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While most of these example films are blockbusters, and several are series (to amortise the original costs over several films), around 30% of the top 100 greatest grossing movies would fit in as illustrations of the totality of directorial freedom in the last decade or so. If you can imagine it, we can build it.

 

These were all hints as to the essential building blocks of a 21st century iteration of Wagner’s Gesamptkunstwerk (composite art work) – hints as to the ingredients of a new total art form. But I want to talk about a recent trend apparent in big-budget (blockbuster) movie-making. A trend that has several signs of a new Cinema of Totality.

 

Since the successful integration of (first of all) models and optical effects, then later, computer-generated imagery (CGI) with film (in movie-industry terms, going all the way back to Fritz Lang’s Metropolis (1927), Stanley Kubrick’s 2001 A Space Odyssey (1968), George Lucas’ Star Wars (1977), and Stephen Lisberger’s Tron (1982), but more particularly and perhaps more spectacularly, in James Cameron’s Terminator films (from 1984), then in a string of mostly hugely successful films that synthesise CGI, motion-capture, scenography, prosthetics, analglyptic 3d, virtual cinematography as well as multi-channel sound, costume design and other traditional filmic arts. These include: (in chronological order):

 

Luc Besson: The Fifth Element (1997)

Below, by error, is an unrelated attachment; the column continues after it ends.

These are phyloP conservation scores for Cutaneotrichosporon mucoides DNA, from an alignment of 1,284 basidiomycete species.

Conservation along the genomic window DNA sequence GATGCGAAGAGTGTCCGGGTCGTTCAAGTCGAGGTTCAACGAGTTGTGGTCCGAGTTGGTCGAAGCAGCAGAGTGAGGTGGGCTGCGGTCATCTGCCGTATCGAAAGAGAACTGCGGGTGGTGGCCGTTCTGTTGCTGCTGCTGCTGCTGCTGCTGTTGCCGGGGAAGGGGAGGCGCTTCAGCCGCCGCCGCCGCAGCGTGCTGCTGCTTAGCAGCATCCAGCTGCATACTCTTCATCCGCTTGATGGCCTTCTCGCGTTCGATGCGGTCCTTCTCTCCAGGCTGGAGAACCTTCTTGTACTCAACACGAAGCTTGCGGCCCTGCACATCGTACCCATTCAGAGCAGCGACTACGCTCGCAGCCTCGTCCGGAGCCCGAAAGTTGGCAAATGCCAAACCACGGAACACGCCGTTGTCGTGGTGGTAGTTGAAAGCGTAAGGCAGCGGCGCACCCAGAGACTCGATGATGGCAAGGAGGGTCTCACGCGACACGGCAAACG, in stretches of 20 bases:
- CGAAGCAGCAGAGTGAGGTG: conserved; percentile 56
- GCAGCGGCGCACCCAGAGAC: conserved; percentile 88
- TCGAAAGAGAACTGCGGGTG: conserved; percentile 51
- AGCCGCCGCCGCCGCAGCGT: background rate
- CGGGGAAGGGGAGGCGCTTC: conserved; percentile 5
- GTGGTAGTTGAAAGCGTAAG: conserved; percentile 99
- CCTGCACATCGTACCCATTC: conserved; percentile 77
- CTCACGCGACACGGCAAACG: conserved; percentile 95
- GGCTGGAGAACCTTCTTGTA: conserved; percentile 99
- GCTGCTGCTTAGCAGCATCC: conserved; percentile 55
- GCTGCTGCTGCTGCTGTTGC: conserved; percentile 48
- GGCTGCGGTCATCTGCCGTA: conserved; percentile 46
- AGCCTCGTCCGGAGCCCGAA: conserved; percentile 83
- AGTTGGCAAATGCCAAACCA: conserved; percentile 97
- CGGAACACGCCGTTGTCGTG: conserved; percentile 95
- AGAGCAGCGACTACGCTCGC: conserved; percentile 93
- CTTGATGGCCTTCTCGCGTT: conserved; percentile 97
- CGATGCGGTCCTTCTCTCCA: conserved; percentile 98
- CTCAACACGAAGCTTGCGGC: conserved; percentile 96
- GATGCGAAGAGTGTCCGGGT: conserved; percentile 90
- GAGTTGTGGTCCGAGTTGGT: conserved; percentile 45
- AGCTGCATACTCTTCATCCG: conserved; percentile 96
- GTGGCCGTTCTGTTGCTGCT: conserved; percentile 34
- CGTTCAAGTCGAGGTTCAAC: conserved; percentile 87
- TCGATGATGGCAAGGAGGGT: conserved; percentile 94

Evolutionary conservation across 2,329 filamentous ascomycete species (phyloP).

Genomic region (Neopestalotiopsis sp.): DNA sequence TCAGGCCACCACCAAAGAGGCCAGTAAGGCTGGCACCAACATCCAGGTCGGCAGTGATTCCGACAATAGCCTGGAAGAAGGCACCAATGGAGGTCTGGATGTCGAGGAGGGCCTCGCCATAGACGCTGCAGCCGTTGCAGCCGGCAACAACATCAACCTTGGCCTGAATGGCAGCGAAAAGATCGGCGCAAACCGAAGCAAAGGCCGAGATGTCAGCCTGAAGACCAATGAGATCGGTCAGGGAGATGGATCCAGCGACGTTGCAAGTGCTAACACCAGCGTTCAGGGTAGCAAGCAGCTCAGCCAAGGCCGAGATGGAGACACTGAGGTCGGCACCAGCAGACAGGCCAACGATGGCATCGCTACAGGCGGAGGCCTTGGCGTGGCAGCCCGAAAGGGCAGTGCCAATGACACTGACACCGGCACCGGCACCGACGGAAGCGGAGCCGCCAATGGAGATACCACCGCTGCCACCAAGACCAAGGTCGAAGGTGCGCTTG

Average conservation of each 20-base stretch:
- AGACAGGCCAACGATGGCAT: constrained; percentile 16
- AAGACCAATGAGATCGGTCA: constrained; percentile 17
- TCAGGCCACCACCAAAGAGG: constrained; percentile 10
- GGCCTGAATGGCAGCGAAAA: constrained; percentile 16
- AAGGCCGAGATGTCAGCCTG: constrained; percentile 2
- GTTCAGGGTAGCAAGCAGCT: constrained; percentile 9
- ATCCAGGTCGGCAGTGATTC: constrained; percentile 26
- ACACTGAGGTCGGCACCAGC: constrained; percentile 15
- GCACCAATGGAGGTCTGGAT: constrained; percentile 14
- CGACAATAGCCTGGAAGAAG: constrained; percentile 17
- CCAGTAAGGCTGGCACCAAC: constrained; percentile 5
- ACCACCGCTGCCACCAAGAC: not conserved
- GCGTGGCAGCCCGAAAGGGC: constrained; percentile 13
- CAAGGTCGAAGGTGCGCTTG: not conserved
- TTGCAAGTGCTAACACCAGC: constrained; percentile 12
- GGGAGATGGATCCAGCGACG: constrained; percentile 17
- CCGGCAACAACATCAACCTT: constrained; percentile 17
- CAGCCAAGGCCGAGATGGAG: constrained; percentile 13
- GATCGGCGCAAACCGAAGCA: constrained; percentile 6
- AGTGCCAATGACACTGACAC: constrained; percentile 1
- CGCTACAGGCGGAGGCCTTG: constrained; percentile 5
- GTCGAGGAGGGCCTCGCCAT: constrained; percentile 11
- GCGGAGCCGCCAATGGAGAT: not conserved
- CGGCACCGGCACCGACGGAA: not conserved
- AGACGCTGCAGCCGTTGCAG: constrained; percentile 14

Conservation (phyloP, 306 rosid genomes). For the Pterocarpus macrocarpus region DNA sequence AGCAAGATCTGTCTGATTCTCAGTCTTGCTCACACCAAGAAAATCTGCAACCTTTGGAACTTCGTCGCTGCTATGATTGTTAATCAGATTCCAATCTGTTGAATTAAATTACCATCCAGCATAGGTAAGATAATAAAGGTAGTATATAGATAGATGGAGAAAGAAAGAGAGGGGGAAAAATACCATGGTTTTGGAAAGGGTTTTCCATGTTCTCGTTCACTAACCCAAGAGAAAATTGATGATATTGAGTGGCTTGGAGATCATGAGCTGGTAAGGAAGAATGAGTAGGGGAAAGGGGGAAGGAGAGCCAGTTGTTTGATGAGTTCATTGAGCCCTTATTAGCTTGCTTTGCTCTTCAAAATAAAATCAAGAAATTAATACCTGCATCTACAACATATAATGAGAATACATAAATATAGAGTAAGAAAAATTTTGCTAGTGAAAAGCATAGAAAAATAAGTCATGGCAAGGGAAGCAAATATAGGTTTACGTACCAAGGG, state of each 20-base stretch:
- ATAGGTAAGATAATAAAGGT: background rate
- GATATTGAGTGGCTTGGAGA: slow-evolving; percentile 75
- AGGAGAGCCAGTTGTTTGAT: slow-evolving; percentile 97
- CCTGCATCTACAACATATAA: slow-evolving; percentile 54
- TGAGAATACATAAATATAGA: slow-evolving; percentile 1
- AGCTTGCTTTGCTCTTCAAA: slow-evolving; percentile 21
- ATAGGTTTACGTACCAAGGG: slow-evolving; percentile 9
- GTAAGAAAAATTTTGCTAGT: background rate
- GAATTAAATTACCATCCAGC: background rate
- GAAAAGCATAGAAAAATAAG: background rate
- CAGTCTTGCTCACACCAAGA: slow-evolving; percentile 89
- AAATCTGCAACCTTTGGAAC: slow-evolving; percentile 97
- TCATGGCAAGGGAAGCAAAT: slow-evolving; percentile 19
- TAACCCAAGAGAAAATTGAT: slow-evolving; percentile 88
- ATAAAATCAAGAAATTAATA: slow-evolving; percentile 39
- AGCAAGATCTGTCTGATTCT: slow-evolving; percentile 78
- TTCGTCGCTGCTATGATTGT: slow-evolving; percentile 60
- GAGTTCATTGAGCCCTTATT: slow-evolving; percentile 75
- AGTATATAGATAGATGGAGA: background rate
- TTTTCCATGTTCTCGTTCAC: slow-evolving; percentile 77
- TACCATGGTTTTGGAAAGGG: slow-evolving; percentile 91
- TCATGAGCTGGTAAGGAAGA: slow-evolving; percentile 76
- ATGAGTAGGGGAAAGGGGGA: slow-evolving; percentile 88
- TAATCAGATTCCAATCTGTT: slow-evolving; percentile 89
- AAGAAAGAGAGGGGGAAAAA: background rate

Wachowskis: The Matrix series (from 1999)

Chris Columbus: Harry Potter and the Philosopher’s Stone (2001)

Peter Jackson: Lord of the Rings series (from 2001)

Gore Verbinski: Pirates of the Caribbean (2003)

Frank Miller, Robert Rodriguez: Sin City (2005)

Andrew Adamson: Chronicles of Narnia 2005

James McTeigue: V for Vendetta (2006)

Christopher Nolan: The Dark Knight (2008)

James Cameron: Avatar (2010)

Alfonso Cuaron: Gravity (2013)

(an indicative list only – you can think of many more films like this, in which the director seems to have total creative freedom)

In the last decade or so, it is computer graphics modelling and animation (CGI for short) that has catalysed this creative freedom – allowing director’s, production designers and cinematographers the freedom to think and to create entirely outside the constraints of gravity and space/time. From the very first high-level CGI I saw in the early 1980s (it was a much treasured showreel from John Whitney Jr’s Triple I studio) it was obvious that this was not only part of the future of animation, but an essential component in the future of movies.